Musing #69: Modern Monetary Theory


Heterodoxy can usher in amusement and stimulation in equal measure. In the context of economics, I have seen it pop up quite often at the mention of Modern Monetary Theory, to the extent that I have run out of fingers to count on. In the same breath, MMT (not this one) is equated with the license to print as much money as needed with it being a "creature of law". This makes nought sense to anyone having the faintest idea of economics and neither does the zero sum game between government spending and private saving.

Even if the theory has merits, it is often over-simplified by those pushing for its acceptance in the mainstream, which in turn makes it sound quite crazy. After quite some time, I have come across a source that does a simple and good job of discussing it. In general, I would recommend subscribing to the 'After Hours' podcast considering the fact that I ended up binge listening to it the first time I "tuned in".

Considering what happened in Zimbabwe, it will take a lot of effort to convince anyone that "unlimited printing of money by government" is a good idea, all things considered. At the same time, running fiscal deficits is a great idea, assuming there is a limit to it and that you are getting your money's worth. After all, debt makes the world go round. Running a deficit with a manageable debt-to-GDP ratio makes a lot of sense provided the government is getting a positive ROI in terms of social and economic benefits. What makes less sense is turning fiscal and monetary policies on their head without understanding their due impact.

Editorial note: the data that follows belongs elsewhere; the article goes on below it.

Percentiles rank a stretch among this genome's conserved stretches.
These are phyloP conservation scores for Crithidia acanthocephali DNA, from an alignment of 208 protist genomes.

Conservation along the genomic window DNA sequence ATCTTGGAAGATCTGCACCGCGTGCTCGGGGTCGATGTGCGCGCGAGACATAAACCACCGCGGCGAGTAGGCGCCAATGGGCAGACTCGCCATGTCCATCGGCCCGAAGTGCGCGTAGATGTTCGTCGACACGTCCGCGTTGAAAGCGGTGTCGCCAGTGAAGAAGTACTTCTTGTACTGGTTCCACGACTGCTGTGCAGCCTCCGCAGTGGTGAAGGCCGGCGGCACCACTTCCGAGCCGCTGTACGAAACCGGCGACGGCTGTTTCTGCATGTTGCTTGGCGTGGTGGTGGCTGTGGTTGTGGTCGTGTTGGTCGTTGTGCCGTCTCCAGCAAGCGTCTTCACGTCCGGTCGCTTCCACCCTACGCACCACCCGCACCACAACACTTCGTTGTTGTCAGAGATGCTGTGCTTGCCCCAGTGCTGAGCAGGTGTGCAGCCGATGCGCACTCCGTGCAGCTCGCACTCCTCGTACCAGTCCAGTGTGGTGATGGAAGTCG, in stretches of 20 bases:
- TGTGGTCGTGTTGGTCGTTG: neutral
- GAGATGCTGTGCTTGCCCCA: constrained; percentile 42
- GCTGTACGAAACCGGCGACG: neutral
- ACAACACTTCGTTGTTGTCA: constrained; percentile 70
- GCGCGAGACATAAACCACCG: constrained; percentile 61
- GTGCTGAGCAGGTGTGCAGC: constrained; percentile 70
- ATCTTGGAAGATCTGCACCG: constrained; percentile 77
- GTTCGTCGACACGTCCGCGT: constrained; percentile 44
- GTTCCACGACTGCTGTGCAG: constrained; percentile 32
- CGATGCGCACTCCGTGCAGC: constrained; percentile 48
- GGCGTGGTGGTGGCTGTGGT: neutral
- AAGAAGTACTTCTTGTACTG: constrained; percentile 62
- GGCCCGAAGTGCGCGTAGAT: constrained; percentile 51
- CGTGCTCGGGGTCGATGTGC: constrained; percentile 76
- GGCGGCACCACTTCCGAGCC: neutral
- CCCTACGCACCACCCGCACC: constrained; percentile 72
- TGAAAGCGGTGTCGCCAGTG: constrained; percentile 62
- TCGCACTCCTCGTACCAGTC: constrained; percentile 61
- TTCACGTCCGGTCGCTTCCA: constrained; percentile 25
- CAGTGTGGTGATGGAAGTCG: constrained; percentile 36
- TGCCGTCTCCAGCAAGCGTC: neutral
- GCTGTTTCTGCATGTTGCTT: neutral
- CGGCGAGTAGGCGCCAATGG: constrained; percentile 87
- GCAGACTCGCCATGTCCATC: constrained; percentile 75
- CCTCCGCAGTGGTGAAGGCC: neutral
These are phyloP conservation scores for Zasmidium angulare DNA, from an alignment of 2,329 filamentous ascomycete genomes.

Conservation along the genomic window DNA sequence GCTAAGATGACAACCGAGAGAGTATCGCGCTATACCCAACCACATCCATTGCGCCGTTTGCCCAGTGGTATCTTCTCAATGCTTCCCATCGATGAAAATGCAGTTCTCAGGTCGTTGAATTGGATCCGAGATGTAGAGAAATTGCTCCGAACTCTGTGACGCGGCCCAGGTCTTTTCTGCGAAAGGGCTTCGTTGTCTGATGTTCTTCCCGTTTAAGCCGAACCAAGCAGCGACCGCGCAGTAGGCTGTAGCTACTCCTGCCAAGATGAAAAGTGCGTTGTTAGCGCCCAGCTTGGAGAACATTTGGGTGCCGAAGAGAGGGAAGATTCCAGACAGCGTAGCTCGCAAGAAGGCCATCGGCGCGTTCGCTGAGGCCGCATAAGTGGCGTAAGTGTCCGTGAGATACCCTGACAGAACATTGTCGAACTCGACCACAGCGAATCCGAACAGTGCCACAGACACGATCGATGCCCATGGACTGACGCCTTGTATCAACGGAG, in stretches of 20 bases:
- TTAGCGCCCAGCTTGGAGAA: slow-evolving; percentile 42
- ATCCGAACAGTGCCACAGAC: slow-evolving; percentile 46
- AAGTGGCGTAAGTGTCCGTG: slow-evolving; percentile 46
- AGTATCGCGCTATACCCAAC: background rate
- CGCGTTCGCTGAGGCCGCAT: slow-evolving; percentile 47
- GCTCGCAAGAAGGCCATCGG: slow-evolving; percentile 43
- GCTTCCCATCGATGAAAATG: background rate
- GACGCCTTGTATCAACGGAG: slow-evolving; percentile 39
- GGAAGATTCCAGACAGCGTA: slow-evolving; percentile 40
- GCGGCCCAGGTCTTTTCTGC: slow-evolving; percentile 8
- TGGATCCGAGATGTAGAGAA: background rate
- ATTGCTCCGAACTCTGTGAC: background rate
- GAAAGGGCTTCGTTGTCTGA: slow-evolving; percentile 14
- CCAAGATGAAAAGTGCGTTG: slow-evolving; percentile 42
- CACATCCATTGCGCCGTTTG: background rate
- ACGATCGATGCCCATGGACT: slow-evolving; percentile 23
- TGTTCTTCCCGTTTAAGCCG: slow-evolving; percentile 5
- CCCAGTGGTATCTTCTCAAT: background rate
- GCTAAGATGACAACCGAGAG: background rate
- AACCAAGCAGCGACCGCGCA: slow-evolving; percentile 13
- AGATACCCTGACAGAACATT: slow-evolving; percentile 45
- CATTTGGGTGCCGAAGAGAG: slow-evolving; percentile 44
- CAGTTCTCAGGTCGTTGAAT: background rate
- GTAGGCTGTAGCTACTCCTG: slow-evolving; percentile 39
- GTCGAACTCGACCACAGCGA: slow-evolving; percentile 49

There is no denying that the economic system is a belief and a social construct but there is no turning back the clock as well. Instead, the idea is to bring in meaningful change and MMT can contribute to that in parts, though not as a complete alternative. In the meantime, Calvinball anyone?

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